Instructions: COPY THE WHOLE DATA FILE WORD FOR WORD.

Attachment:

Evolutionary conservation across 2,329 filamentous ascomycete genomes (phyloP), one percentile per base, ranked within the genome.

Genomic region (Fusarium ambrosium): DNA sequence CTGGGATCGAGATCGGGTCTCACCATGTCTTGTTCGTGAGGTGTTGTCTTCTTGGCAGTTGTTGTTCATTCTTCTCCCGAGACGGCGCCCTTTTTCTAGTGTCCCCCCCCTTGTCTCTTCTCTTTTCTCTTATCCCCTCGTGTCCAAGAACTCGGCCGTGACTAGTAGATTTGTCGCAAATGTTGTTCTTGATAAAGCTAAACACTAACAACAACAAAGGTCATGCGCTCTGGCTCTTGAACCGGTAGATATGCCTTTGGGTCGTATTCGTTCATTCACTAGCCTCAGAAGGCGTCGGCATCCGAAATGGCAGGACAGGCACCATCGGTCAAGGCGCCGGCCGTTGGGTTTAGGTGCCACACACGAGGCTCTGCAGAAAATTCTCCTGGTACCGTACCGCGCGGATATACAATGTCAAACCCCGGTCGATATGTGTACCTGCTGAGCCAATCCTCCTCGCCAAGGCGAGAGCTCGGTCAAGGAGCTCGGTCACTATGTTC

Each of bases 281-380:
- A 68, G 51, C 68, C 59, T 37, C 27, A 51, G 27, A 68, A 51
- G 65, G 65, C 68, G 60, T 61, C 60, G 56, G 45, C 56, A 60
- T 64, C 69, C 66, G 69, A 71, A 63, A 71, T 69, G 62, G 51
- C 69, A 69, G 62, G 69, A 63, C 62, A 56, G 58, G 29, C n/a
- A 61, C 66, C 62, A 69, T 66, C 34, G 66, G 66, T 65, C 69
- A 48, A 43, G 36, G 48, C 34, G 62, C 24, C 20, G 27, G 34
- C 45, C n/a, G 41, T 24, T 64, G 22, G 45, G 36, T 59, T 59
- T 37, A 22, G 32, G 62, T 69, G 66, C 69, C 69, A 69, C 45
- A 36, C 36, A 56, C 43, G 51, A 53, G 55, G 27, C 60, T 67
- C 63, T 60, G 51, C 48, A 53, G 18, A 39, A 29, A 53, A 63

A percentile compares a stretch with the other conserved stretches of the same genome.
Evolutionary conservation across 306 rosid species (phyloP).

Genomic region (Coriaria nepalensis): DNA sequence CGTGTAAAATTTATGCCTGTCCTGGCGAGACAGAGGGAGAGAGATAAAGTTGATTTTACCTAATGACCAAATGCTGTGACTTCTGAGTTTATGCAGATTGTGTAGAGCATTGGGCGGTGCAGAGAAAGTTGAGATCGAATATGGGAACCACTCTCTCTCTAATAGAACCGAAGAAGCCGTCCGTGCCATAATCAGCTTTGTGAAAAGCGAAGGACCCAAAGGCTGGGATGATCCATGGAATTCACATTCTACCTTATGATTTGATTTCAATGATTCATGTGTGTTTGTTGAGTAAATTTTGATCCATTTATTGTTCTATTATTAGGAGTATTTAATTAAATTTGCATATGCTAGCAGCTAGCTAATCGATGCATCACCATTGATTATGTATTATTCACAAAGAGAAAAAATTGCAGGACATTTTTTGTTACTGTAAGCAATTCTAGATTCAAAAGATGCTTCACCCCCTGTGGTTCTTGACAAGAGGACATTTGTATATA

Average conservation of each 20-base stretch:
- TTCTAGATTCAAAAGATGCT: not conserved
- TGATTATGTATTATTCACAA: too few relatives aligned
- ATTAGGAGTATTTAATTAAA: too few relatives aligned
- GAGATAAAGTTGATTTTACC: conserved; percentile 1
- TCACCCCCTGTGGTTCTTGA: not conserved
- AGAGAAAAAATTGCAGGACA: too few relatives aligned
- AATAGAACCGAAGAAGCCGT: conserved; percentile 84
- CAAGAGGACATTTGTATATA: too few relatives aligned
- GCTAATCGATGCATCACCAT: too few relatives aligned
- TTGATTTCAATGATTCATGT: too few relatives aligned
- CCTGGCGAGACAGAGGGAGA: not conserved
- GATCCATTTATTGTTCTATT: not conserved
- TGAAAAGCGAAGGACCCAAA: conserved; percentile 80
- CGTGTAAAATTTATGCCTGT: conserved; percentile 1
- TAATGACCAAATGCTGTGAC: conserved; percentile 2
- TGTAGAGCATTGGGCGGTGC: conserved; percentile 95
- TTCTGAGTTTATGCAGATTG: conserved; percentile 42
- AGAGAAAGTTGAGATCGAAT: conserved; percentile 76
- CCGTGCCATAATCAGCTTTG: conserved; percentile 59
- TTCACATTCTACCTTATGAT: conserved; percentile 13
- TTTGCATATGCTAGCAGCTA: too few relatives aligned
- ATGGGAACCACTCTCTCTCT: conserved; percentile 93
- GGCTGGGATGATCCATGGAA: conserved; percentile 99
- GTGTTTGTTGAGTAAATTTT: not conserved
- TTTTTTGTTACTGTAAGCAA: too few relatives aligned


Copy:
Evolutionary conservation across 2,329 filamentous ascomycete genomes (phyloP), one percentile per base, ranked within the genome.

Genomic region (Fusarium ambrosium): DNA sequence CTGGGATCGAGATCGGGTCTCACCATGTCTTGTTCGTGAGGTGTTGTCTTCTTGGCAGTTGTTGTTCATTCTTCTCCCGAGACGGCGCCCTTTTTCTAGTGTCCCCCCCCTTGTCTCTTCTCTTTTCTCTTATCCCCTCGTGTCCAAGAACTCGGCCGTGACTAGTAGATTTGTCGCAAATGTTGTTCTTGATAAAGCTAAACACTAACAACAACAAAGGTCATGCGCTCTGGCTCTTGAACCGGTAGATATGCCTTTGGGTCGTATTCGTTCATTCACTAGCCTCAGAAGGCGTCGGCATCCGAAATGGCAGGACAGGCACCATCGGTCAAGGCGCCGGCCGTTGGGTTTAGGTGCCACACACGAGGCTCTGCAGAAAATTCTCCTGGTACCGTACCGCGCGGATATACAATGTCAAACCCCGGTCGATATGTGTACCTGCTGAGCCAATCCTCCTCGCCAAGGCGAGAGCTCGGTCAAGGAGCTCGGTCACTATGTTC

Each of bases 281-380:
- A 68, G 51, C 68, C 59, T 37, C 27, A 51, G 27, A 68, A 51
- G 65, G 65, C 68, G 60, T 61, C 60, G 56, G 45, C 56, A 60
- T 64, C 69, C 66, G 69, A 71, A 63, A 71, T 69, G 62, G 51
- C 69, A 69, G 62, G 69, A 63, C 62, A 56, G 58, G 29, C n/a
- A 61, C 66, C 62, A 69, T 66, C 34, G 66, G 66, T 65, C 69
- A 48, A 43, G 36, G 48, C 34, G 62, C 24, C 20, G 27, G 34
- C 45, C n/a, G 41, T 24, T 64, G 22, G 45, G 36, T 59, T 59
- T 37, A 22, G 32, G 62, T 69, G 66, C 69, C 69, A 69, C 45
- A 36, C 36, A 56, C 43, G 51, A 53, G 55, G 27, C 60, T 67
- C 63, T 60, G 51, C 48, A 53, G 18, A 39, A 29, A 53, A 63

A percentile compares a stretch with the other conserved stretches of the same genome.
Evolutionary conservation across 306 rosid species (phyloP).

Genomic region (Coriaria nepalensis): DNA sequence CGTGTAAAATTTATGCCTGTCCTGGCGAGACAGAGGGAGAGAGATAAAGTTGATTTTACCTAATGACCAAATGCTGTGACTTCTGAGTTTATGCAGATTGTGTAGAGCATTGGGCGGTGCAGAGAAAGTTGAGATCGAATATGGGAACCACTCTCTCTCTAATAGAACCGAAGAAGCCGTCCGTGCCATAATCAGCTTTGTGAAAAGCGAAGGACCCAAAGGCTGGGATGATCCATGGAATTCACATTCTACCTTATGATTTGATTTCAATGATTCATGTGTGTTTGTTGAGTAAATTTTGATCCATTTATTGTTCTATTATTAGGAGTATTTAATTAAATTTGCATATGCTAGCAGCTAGCTAATCGATGCATCACCATTGATTATGTATTATTCACAAAGAGAAAAAATTGCAGGACATTTTTTGTTACTGTAAGCAATTCTAGATTCAAAAGATGCTTCACCCCCTGTGGTTCTTGACAAGAGGACATTTGTATATA

Average conservation of each 20-base stretch:
- TTCTAGATTCAAAAGATGCT: not conserved
- TGATTATGTATTATTCACAA: too few relatives aligned
- ATTAGGAGTATTTAATTAAA: too few relatives aligned
- GAGATAAAGTTGATTTTACC: conserved; percentile 1
- TCACCCCCTGTGGTTCTTGA: not conserved
- AGAGAAAAAATTGCAGGACA: too few relatives aligned
- AATAGAACCGAAGAAGCCGT: conserved; percentile 84
- CAAGAGGACATTTGTATATA: too few relatives aligned
- GCTAATCGATGCATCACCAT: too few relatives aligned
- TTGATTTCAATGATTCATGT: too few relatives aligned
- CCTGGCGAGACAGAGGGAGA: not conserved
- GATCCATTTATTGTTCTATT: not conserved
- TGAAAAGCGAAGGACCCAAA: conserved; percentile 80
- CGTGTAAAATTTATGCCTGT: conserved; percentile 1
- TAATGACCAAATGCTGTGAC: conserved; percentile 2
- TGTAGAGCATTGGGCGGTGC: conserved; percentile 95
- TTCTGAGTTTATGCAGATTG: conserved; percentile 42
- AGAGAAAGTTGAGATCGAAT: conserved; percentile 76
- CCGTGCCATAATCAGCTTTG: conserved; percentile 59
- TTCACATTCTACCTTATGAT: conserved; percentile 13
- TTTGCATATGCTAGCAGCTA: too few relatives aligned
- ATGGGAACCACTCTCTCTCT: conserved; percentile 93
- GGCTGGGATGATCCATGGAA: conserved; percentile 99
- GTGTTTGTTGAGTAAATTTT: not conserved
- TTTTTTGTTACTGTAAGCAA: too few relatives aligned